This project goes into the category "kids can do" because it's so easy, quick, and the result is a very satisfying (and cheap) toy.
The models for these pictures are my boys, age 7 and 10, who are not famous for their patience. Despite the numerous steps, it took them about 5 minutes to complete the project; it takes me about 45 seconds.
Step 1: Materials
The only tools you need to complete this project are:
A ball point pen
A pin or sewing needle
You will also need to download the PDF template and print it with a color printer. The image is the size of a 4 by 6 postcard, but you can scale it to any size you would like.
The PDF file is here on instructables -- however non-pro members can go to my website, www.makepopupcards.com to download a (free) PDF. You should, of course, still support instructables by becoming a pro, but just in case you can't afford that right now, I wanted this project to be available to everyone....
Note: the photographs in this instructable show a pre-printed postcard I made, not the PDF file printed on a sheet of paper -- however the instructions are the same.
PSPrint postcard_4x6_front.pdf(450x306) 786 KB
Step 2: Scoring technique
The most important step in making a successful pop-up card is to score the fold line before you attempt to fold the paper. Scoring crushes the paper without cutting it, enabling you to control precisely the fold location and giving you a nice, crisp result.
A ball point pen is the perfect tool for this job -- when pressed down firmly it will dent the paper without damaging it -- but its drawback is that it will (usually) do what it's supposed to do. Draw a line. Since you don't want to mark your picture, you will need to score the card on the back side of your paper.
Always use a ruler when you score, so your line will be perfectly straight.
If you prefer to see the picture as you score, you can try using a knitting needle, a stylus pen, or even a bone scoring tool they sell in art supply stores. You want something sharp enough to draw a line, but not too sharp or it might damage the paper. I use a ball point pen which I spent hours emptying of its ink. I only recommend this option if you are planning to make many, many pop-ups. Washing the ink away was messy, long, and extremely tedious.
Step 3: First fold
After you have printed your template, mark the division between the wall and the floor by pricking your paper with the pin where I drew red dots on this picture. You can then flip your paper over and draw a line between the two pin holes using your ball point pen and ruler. Draw the line all the way to the edge of your sheet of paper.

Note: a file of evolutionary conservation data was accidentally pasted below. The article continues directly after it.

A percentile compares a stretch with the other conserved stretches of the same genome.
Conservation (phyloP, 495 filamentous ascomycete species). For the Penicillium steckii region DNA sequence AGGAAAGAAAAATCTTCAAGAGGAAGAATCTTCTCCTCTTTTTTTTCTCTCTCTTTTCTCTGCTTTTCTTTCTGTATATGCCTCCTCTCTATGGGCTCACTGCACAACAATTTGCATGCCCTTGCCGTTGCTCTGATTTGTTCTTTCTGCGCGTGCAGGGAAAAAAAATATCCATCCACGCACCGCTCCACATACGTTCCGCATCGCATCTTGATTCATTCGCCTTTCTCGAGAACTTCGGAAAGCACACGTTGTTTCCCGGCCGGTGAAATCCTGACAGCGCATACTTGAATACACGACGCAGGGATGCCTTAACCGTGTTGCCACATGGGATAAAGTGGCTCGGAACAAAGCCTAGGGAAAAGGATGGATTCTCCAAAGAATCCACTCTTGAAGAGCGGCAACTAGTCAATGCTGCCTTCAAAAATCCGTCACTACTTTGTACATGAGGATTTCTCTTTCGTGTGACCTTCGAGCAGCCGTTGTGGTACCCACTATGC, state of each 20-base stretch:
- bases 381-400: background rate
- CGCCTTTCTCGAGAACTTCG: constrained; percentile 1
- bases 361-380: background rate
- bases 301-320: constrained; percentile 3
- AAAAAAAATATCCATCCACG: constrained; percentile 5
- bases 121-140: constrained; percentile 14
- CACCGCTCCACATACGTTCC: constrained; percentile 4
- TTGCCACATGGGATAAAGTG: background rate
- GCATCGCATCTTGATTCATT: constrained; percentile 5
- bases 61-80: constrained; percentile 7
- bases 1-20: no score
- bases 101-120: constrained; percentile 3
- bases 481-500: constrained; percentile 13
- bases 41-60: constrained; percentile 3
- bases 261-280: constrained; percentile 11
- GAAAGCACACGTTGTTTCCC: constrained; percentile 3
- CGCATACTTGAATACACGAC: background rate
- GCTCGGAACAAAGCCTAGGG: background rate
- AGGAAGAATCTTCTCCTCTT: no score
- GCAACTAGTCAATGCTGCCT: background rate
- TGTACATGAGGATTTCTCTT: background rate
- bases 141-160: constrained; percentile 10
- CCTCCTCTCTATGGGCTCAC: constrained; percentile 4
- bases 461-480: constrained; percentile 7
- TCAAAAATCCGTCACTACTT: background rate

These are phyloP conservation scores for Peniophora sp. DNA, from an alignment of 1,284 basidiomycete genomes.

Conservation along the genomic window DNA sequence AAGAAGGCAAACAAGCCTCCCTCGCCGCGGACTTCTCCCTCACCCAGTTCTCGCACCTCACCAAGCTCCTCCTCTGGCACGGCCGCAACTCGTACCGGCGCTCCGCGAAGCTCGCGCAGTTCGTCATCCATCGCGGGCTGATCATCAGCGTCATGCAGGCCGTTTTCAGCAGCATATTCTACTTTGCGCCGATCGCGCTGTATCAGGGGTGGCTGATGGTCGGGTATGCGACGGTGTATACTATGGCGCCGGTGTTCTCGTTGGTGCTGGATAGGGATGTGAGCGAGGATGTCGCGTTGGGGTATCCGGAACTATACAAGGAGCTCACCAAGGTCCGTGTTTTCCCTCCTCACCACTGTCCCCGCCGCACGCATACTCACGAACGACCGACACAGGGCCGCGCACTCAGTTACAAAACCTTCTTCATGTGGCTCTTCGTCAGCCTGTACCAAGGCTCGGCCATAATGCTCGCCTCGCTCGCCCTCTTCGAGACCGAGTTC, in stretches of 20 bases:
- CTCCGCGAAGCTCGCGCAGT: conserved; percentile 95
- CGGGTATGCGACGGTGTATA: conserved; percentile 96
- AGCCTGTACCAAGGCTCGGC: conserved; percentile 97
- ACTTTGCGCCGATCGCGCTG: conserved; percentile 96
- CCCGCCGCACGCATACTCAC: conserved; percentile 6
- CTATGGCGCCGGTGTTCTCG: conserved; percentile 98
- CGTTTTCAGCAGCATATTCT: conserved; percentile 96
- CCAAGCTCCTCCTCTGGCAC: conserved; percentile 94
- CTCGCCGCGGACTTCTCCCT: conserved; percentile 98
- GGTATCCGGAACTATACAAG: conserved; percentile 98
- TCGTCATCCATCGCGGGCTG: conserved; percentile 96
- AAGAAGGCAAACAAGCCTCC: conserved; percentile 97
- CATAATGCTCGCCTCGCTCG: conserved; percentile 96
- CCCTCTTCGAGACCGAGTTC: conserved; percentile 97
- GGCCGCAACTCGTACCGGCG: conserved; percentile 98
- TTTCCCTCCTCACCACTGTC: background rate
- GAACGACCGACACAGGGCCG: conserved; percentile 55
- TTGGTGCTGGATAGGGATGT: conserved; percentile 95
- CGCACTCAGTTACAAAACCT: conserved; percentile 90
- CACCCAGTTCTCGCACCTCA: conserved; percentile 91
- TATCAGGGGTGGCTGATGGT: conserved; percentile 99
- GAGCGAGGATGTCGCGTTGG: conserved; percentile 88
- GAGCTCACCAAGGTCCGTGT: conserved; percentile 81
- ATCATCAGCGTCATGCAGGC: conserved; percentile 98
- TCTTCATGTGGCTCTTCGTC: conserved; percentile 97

Fold your sheet of paper along the score line with the image facing out.
Step 4: Cut the table and chair
Use your scissors to cut the sides of the chair seat (NOT the back) and the table top. A total of four quick snips.
Step 5: Score the table and chair
Unfold your sheet of paper and use your ball point pen and ruler to draw a total of four lines, parallel to the center fold, connecting the top and bottom of the cuts you just made.
Step 6: Push the table forward
Fold your card again, with the image facing out, but this time push the table forward so that it is tucked inside, invisible when the card is folded flat.
Step 7: Cut the pop-up doll house
Cut both sides of the doll house, being careful to cut through only the top two layers of paper.
Step 8: Score the doll house
Unfold the card and score the top and bottom of the dollhouse, by connecting the new cuts in parallel with the center fold.
Step 9: Make the chair pop out
With the image facing towards you, start folding the card shut while pushing the chair seat forward by poking it from behind with your finger. Fold the card shut all the way (with the image on the inside) and smooth the creases.
Step 10: Make the table pop out
Push the table forward the same way you just did with the chair.
Step 11: Make the doll house pop out
Be careful with this step -- since the doll house is close to the edge of the table, unless you are careful you might rip the paper if you fold this one too quickly.
Pinch the edge of the table as you slowly push the doll house forward. As you continue to fold, make sure the edge doesn't rip by pressing down with your fingers on both sides of the card.
Once the card is folded properly and the edges have been creased it is no longer at risk of ripping (under normal, fairly gentle play conditions).
Step 12: Congratulations, you're done!
Hope you enjoyed this instructable...